ramaxicon_earthRamaxicon and Ixco

Ramaxicon (ram-acks-ee-kon) formed over four billion years ago; she is the third planet from Suva and the largest of the Suvaxiyul’s four terrestrial planets. One orbit around Suva while rotating on its axis 286.2 times, creates 285.12 solar days, or one sidereal year. Ixco (iks-koh) is her only natural satellite, and its gravitational interaction causes ocean tides, stabilizes the orientation of Ramaxicon’s rotational axis, and maintains the 22.04 hours per day, rotational rate.

Ramaxicon’s last mass near extinction involved a population called the helovx. At their peak, there were over 7.3 billion helovx on Ramaxicon, all dependent on its biosphere and minerals for survival. Helovxi faced extinction after the Eros Impact Event of 2022, and the 2025 Valentine’s Day Eruption of a super volcano, in North America. Since the early 21st century, Ramaxicon has been dominated by the southern polar Femmar.

Ramaxicon has 22 hours and 4 minutes in a day.
The Ramaxi Calender is the planetary standard.

  • There are 285 days in a 12 month Ramaxi Year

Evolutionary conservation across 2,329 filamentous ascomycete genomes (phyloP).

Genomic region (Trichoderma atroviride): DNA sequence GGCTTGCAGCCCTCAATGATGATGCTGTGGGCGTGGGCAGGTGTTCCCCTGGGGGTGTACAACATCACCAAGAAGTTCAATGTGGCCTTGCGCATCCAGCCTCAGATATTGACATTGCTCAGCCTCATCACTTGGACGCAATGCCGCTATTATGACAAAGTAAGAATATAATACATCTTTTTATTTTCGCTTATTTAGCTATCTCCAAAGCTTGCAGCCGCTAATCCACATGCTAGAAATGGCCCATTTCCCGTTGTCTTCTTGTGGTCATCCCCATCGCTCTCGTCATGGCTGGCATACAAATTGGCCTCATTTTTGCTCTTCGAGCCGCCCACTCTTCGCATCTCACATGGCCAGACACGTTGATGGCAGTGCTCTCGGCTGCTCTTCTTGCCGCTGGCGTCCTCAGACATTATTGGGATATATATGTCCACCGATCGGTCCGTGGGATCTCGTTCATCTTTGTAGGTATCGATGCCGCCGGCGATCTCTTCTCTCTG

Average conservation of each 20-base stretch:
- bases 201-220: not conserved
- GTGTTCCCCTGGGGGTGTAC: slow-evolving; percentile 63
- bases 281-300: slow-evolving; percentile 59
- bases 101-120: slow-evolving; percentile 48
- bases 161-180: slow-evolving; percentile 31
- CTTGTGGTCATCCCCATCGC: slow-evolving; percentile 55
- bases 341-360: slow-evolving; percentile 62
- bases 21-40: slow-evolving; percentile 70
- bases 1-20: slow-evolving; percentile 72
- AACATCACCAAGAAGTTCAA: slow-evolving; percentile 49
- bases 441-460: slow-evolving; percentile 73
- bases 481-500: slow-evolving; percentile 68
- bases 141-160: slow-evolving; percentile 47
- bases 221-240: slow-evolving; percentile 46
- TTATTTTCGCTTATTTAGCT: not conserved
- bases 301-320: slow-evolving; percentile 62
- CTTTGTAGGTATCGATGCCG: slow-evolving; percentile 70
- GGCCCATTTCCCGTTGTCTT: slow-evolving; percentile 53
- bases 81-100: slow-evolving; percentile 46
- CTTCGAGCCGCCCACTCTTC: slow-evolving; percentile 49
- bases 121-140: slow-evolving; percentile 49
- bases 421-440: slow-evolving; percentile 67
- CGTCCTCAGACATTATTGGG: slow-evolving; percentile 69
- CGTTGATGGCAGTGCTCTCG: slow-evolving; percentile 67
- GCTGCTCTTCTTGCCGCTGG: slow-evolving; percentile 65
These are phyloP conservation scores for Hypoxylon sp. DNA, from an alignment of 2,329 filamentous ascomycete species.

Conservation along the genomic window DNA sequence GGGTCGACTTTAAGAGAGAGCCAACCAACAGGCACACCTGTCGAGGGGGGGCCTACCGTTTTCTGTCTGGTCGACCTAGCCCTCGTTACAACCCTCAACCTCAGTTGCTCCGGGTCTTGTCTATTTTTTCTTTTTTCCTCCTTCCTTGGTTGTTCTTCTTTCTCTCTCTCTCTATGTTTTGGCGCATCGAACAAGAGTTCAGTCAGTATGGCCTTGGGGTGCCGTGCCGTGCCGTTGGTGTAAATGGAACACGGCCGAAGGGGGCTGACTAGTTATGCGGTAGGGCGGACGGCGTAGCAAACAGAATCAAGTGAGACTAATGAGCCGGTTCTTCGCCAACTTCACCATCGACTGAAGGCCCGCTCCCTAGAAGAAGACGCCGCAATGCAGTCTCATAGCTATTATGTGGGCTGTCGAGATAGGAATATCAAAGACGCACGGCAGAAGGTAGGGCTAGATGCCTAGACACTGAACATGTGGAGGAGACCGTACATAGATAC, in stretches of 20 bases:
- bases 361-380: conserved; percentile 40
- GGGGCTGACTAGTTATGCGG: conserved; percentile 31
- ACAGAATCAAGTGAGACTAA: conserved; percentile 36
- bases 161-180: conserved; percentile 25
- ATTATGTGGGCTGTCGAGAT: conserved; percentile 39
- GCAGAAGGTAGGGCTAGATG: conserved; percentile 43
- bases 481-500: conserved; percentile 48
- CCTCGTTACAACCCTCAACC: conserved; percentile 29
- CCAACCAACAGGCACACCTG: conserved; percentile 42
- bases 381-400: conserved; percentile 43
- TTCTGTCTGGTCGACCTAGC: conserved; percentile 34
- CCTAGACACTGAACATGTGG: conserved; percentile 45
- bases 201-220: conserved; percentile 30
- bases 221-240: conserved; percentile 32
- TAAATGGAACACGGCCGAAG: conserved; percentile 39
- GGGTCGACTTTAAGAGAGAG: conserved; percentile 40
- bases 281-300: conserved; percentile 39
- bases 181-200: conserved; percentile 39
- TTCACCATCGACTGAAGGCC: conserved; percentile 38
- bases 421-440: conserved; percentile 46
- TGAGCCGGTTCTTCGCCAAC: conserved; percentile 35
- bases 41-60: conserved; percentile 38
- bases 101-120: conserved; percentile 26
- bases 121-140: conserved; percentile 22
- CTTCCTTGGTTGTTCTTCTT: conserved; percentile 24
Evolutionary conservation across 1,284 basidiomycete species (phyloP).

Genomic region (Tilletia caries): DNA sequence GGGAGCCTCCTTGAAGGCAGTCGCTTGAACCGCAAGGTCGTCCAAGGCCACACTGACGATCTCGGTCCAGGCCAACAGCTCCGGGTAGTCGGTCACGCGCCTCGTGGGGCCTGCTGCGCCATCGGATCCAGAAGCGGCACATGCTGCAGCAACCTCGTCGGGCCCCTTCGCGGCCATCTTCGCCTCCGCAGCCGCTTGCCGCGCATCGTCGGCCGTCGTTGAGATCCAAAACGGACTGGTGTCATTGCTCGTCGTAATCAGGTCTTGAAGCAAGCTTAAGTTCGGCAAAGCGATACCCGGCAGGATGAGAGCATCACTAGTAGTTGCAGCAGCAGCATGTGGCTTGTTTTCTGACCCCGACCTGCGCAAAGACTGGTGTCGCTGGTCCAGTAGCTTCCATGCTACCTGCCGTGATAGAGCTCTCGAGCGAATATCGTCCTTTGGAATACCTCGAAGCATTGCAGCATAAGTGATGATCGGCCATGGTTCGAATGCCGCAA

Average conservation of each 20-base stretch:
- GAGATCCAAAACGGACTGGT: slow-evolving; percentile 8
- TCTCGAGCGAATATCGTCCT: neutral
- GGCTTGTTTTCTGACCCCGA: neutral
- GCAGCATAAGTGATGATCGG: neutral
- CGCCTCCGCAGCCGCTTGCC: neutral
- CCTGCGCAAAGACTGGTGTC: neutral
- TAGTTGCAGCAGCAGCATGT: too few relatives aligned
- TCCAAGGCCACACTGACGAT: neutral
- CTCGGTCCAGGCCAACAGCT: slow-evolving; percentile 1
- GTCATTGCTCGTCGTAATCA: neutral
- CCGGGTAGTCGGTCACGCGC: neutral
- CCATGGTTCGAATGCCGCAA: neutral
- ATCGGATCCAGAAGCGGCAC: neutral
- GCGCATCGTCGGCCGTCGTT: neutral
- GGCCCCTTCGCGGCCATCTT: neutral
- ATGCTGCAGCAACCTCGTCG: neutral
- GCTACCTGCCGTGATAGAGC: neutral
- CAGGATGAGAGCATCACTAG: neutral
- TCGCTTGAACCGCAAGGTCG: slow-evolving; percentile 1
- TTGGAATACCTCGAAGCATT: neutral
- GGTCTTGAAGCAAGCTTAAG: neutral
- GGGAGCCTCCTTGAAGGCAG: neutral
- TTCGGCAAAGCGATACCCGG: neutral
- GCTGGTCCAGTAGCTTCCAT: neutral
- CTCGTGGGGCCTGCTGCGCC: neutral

• Dubol (dub-oll) (January) 25 days
    • Ramx (rahm-sk) (February) 25 days
    • Ixax (iks-aks) (March) 25 days
    • Yuli (yoo-lee) (April) 25 days
    • Gurtat (ger-tad) (May) 25 days
    • Yubol (yoo-bol) (June) 25 days
    • Bamx (bahm-sk) (July) 25 days
    • Jixak (jiks-ack)(August) 25 days
      • Subiz (soo-biss) (September) 20 days
      • Hizax (hiss-aks) (October) 20 days
      • Buxol (buks-ol) (November) 20 days
    • Yulitat (yoo-lee-tad) (December) 25 days

Ramaxicon Southern Polar Surface

  • Beginning and end of Surface Day: 19 Hizax – 19 Ramx
  • Beginning and end of Surface Night: 21 Yuli – 19 Jixak

Ramaxicon’s lithosphere is divided into several migrating tectonic plates. These plates move across the surface over periods of many millions of years. Ramaxicon’s interior remains active with a solid iron inner core, a liquid outer core that generates the magnetic field, and a convecting mantle that drives plate tectonics. 85% of the planet’s surface is covered with water; her continents and islands hold many lakes and other sources of water that contribute to the hydrosphere. The southern polar region is mostly covered with ice. The prime ice-sheet over the southern polar continent experienced little melt during initial planetary warming that followed and impact event in the 21st century. The volcanic winter of the Dark Years allowed the polar ice to retain its thickness in the east, while western glaciers and ice-sheets melted over time.